(Reuters) - CVS Health Corp said it was withdrawing its membership from the U.S. Chamber of Commerce after media reports that the trade group was lobbying globally against anti-smoking laws. The No. 2 U.S. drugstore chain said it was "surprised" to read recent reports on the chamber's position on tobacco products outside the United States. The New York Times reported last week that the chamber and its foreign affiliates were lobbying against anti-smoking laws such as restrictions on smoking in public places and bans on menthol and slim cigarettes, mainly in developing countries.
Initial Ebola test on Liberia dog carcass negative: sources
By Emma Farge DAKAR (Reuters) - A dead dog suspected of being the possible source for the re-emergence of Ebola in Liberia has tested negative for the disease, two health officials said on Tuesday, quoting initial findings. Residents say that Liberia's first victim of the virus since the country was declared Ebola-free in early May had shared a dog meat meal with residents shortly before he died on June 28. Researchers have since retrieved the carcass of the dog from the village of Nedowein in Margibi County and tested the remains for Ebola, the sources said.
Chile takes step toward cannabis decriminalization
Chile took a step forward in decriminalizing the use of cannabis on Tuesday after the lower house of Congress approved by a wide margin a bill that seeks to change the law in the South American country. Although socially conservative Chile is not following Uruguay's lead on full legalization, it is considering decriminalizing it for personal use and cultivation.
Young adults see cost as disadvantage of health insurance
By Lisa Rapaport (Reuters Health) - While many young adults are concerned about the cost of health insurance, they often don’t understand how out-of-pocket costs for care can add up, a small study suggests. “Their confusion over these basic terms can have real consequences on their cost exposure down the road,” said lead researcher Dr. Charlene Wong of the Children’s Hospital of Philadelphia and the University of Pennsylvania, in an email. From January to March 2014, Wong and colleagues observed 33 young adults aged 19 to 30 as they shopped for health insurance on HealthCare.gov, the online marketplace set up by the U.S. government as part of the Affordable Care Act, also known as Obamacare.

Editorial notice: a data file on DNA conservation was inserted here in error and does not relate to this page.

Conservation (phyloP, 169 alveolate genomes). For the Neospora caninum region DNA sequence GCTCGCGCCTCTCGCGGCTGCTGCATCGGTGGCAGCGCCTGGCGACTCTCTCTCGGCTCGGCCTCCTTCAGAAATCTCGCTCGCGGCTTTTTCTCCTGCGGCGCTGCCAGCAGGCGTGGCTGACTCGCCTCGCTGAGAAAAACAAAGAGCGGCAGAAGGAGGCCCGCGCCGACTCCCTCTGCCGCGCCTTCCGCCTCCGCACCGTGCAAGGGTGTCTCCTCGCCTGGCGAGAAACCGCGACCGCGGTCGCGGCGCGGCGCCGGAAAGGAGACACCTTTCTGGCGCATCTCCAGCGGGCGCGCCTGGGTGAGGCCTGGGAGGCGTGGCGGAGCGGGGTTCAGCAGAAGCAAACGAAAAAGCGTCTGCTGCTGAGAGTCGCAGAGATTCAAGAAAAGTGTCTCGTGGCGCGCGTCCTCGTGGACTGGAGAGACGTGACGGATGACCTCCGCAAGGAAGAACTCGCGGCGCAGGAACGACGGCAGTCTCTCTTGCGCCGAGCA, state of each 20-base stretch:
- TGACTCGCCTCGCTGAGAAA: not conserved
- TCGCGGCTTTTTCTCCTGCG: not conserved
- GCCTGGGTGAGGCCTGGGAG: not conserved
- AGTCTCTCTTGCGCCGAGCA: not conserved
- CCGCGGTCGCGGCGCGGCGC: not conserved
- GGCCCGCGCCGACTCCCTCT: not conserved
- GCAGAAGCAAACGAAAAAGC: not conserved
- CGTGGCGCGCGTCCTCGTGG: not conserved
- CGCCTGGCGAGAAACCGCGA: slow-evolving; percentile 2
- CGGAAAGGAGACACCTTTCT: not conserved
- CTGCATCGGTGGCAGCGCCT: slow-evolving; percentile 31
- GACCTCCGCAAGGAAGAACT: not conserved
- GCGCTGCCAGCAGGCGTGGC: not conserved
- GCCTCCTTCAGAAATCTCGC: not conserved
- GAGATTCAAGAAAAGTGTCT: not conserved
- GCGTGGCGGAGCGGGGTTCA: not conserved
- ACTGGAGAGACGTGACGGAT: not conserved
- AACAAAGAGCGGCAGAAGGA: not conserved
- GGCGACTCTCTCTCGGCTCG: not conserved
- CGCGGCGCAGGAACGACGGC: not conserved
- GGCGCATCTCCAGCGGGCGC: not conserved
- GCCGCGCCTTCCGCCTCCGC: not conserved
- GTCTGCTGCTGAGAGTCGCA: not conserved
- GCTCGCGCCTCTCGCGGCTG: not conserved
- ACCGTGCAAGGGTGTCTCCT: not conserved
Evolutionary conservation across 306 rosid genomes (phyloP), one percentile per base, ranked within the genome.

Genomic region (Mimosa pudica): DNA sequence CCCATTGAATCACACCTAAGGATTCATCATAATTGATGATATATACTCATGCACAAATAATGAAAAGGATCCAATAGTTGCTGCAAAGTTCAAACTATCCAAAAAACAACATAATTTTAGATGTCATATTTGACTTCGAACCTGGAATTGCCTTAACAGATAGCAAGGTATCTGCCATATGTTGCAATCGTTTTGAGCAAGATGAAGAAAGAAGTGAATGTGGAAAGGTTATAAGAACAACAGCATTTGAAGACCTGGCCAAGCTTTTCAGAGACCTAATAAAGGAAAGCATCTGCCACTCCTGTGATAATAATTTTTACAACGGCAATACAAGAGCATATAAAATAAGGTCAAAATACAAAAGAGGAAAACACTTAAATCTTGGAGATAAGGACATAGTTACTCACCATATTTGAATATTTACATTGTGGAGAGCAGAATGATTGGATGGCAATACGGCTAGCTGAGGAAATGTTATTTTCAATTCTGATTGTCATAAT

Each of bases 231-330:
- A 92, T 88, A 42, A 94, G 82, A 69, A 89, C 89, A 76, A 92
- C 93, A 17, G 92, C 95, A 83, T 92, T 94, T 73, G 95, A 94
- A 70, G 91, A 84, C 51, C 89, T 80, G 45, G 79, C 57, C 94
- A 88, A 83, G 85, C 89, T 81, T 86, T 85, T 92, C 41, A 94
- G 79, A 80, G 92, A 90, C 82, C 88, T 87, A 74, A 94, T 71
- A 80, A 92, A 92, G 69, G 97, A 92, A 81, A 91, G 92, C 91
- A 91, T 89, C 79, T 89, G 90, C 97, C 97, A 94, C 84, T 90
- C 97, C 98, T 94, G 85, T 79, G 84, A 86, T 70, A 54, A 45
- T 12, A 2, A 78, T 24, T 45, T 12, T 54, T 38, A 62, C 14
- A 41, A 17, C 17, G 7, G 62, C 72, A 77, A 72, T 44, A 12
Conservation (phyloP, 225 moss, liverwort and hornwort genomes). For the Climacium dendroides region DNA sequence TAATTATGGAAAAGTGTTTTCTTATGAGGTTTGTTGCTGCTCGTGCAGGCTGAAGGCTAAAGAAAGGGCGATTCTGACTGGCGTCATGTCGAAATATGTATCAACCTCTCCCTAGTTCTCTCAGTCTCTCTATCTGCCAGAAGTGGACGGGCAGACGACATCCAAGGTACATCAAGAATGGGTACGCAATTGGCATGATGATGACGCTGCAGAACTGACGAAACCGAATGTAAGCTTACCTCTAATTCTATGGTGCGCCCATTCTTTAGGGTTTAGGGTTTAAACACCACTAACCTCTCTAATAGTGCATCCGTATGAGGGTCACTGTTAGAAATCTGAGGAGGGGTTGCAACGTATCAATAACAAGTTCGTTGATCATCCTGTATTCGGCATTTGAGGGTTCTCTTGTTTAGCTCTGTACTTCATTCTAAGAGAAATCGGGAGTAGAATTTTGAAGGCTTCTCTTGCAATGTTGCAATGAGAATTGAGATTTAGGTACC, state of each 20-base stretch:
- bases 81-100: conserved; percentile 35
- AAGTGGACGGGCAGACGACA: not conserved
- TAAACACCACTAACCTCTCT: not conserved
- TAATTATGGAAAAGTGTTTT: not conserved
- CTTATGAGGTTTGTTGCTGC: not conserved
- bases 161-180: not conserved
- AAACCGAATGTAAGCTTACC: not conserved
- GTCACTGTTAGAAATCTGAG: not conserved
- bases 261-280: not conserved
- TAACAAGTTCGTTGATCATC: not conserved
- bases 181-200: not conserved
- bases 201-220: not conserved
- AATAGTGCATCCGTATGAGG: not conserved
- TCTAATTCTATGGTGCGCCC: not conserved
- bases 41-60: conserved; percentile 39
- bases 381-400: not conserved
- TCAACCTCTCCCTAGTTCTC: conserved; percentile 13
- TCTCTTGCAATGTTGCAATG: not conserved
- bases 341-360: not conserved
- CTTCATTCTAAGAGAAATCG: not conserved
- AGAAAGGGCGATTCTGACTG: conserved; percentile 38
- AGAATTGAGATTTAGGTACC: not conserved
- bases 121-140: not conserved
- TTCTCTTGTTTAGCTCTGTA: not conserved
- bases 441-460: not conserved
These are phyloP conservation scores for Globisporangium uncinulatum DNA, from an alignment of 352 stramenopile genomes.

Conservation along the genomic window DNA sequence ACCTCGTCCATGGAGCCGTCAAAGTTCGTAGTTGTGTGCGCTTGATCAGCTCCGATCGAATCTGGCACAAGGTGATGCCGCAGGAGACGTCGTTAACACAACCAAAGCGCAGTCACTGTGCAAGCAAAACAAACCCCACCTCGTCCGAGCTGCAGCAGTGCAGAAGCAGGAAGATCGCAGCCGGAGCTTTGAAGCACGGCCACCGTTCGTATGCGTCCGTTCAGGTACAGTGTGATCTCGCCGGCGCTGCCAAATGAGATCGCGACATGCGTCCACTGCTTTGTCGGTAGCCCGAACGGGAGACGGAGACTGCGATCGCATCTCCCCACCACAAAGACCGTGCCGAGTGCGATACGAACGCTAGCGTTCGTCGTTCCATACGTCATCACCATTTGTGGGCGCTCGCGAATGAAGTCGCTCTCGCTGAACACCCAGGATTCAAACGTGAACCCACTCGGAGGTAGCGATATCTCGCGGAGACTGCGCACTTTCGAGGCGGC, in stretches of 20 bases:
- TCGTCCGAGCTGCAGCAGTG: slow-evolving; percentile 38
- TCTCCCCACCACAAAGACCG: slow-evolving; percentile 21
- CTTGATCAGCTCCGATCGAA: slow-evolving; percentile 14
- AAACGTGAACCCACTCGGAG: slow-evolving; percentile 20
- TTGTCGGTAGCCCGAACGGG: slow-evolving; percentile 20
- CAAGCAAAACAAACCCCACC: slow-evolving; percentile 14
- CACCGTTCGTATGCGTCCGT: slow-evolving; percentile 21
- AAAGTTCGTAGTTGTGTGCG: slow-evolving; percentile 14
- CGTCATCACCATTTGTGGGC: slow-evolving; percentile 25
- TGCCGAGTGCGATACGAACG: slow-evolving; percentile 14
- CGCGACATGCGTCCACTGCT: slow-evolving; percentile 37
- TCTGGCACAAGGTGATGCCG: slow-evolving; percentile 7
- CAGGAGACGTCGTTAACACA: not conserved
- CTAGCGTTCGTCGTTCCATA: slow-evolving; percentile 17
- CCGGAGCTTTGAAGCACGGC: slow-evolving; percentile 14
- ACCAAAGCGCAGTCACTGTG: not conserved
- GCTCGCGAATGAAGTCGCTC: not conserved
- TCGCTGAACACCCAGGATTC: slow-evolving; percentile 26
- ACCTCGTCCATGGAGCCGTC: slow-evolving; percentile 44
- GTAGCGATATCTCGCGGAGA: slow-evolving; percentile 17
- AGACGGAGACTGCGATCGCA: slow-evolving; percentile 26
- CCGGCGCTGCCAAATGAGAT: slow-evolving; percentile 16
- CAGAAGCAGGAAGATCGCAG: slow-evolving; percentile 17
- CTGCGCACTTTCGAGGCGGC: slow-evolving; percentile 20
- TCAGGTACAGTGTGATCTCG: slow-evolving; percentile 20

Colorado movie gunman still delusional, psychosis expert says
The star witness for the defense in Colorado's movie massacre trial told jurors on Tuesday that gunman James Holmes still believes his delusional theory he boosted his "human capital" by killing a dozen people in the July 2012 rampage. Under Colorado's death penalty law, prosecutors must prove the former neuroscience graduate student was sane when he opened fire inside a midnight premiere of a Batman film at a cinema near Denver with a semi-automatic rifle, shotgun and pistol. Holmes' attorneys are due to wrap up their case this week after calling hospital and jail staff, former colleagues of the shooter from a California pill-coating factory, and a succession of psychiatrists and psychologists who studied him.